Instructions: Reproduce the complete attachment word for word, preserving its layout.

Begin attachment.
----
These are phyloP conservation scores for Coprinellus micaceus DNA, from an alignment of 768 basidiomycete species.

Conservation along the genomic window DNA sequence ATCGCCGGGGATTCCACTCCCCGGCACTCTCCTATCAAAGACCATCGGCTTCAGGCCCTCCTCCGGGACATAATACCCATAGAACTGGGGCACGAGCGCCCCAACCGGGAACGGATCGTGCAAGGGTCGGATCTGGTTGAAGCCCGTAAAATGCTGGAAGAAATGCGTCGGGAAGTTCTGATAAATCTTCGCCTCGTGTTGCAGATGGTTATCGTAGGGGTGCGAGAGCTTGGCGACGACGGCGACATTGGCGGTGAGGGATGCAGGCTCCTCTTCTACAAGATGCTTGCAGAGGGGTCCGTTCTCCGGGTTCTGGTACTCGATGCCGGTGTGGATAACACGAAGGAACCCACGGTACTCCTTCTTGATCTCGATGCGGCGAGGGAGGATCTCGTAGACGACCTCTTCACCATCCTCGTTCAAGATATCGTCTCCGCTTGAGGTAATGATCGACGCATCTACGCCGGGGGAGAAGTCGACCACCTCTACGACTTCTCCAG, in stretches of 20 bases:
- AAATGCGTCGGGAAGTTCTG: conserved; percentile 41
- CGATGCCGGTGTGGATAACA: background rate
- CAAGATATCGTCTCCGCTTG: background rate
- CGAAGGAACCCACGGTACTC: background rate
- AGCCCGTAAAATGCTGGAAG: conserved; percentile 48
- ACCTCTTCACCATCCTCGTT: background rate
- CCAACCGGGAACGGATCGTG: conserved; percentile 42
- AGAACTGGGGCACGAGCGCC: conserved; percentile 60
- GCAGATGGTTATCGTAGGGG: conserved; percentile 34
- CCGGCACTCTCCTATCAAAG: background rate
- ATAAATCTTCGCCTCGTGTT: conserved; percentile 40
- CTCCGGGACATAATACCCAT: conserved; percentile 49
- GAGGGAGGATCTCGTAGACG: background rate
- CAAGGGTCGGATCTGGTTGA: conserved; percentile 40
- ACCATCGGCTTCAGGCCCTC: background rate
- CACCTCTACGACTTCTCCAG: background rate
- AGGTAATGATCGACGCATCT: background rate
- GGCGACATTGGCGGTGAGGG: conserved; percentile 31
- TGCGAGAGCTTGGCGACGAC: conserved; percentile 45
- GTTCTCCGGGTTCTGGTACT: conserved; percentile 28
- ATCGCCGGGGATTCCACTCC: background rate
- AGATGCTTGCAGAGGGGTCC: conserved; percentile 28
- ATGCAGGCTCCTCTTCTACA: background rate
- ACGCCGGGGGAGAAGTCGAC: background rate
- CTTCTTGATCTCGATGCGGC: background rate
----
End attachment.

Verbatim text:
These are phyloP conservation scores for Coprinellus micaceus DNA, from an alignment of 768 basidiomycete species.

Conservation along the genomic window DNA sequence ATCGCCGGGGATTCCACTCCCCGGCACTCTCCTATCAAAGACCATCGGCTTCAGGCCCTCCTCCGGGACATAATACCCATAGAACTGGGGCACGAGCGCCCCAACCGGGAACGGATCGTGCAAGGGTCGGATCTGGTTGAAGCCCGTAAAATGCTGGAAGAAATGCGTCGGGAAGTTCTGATAAATCTTCGCCTCGTGTTGCAGATGGTTATCGTAGGGGTGCGAGAGCTTGGCGACGACGGCGACATTGGCGGTGAGGGATGCAGGCTCCTCTTCTACAAGATGCTTGCAGAGGGGTCCGTTCTCCGGGTTCTGGTACTCGATGCCGGTGTGGATAACACGAAGGAACCCACGGTACTCCTTCTTGATCTCGATGCGGCGAGGGAGGATCTCGTAGACGACCTCTTCACCATCCTCGTTCAAGATATCGTCTCCGCTTGAGGTAATGATCGACGCATCTACGCCGGGGGAGAAGTCGACCACCTCTACGACTTCTCCAG, in stretches of 20 bases:
- AAATGCGTCGGGAAGTTCTG: conserved; percentile 41
- CGATGCCGGTGTGGATAACA: background rate
- CAAGATATCGTCTCCGCTTG: background rate
- CGAAGGAACCCACGGTACTC: background rate
- AGCCCGTAAAATGCTGGAAG: conserved; percentile 48
- ACCTCTTCACCATCCTCGTT: background rate
- CCAACCGGGAACGGATCGTG: conserved; percentile 42
- AGAACTGGGGCACGAGCGCC: conserved; percentile 60
- GCAGATGGTTATCGTAGGGG: conserved; percentile 34
- CCGGCACTCTCCTATCAAAG: background rate
- ATAAATCTTCGCCTCGTGTT: conserved; percentile 40
- CTCCGGGACATAATACCCAT: conserved; percentile 49
- GAGGGAGGATCTCGTAGACG: background rate
- CAAGGGTCGGATCTGGTTGA: conserved; percentile 40
- ACCATCGGCTTCAGGCCCTC: background rate
- CACCTCTACGACTTCTCCAG: background rate
- AGGTAATGATCGACGCATCT: background rate
- GGCGACATTGGCGGTGAGGG: conserved; percentile 31
- TGCGAGAGCTTGGCGACGAC: conserved; percentile 45
- GTTCTCCGGGTTCTGGTACT: conserved; percentile 28
- ATCGCCGGGGATTCCACTCC: background rate
- AGATGCTTGCAGAGGGGTCC: conserved; percentile 28
- ATGCAGGCTCCTCTTCTACA: background rate
- ACGCCGGGGGAGAAGTCGAC: background rate
- CTTCTTGATCTCGATGCGGC: background rate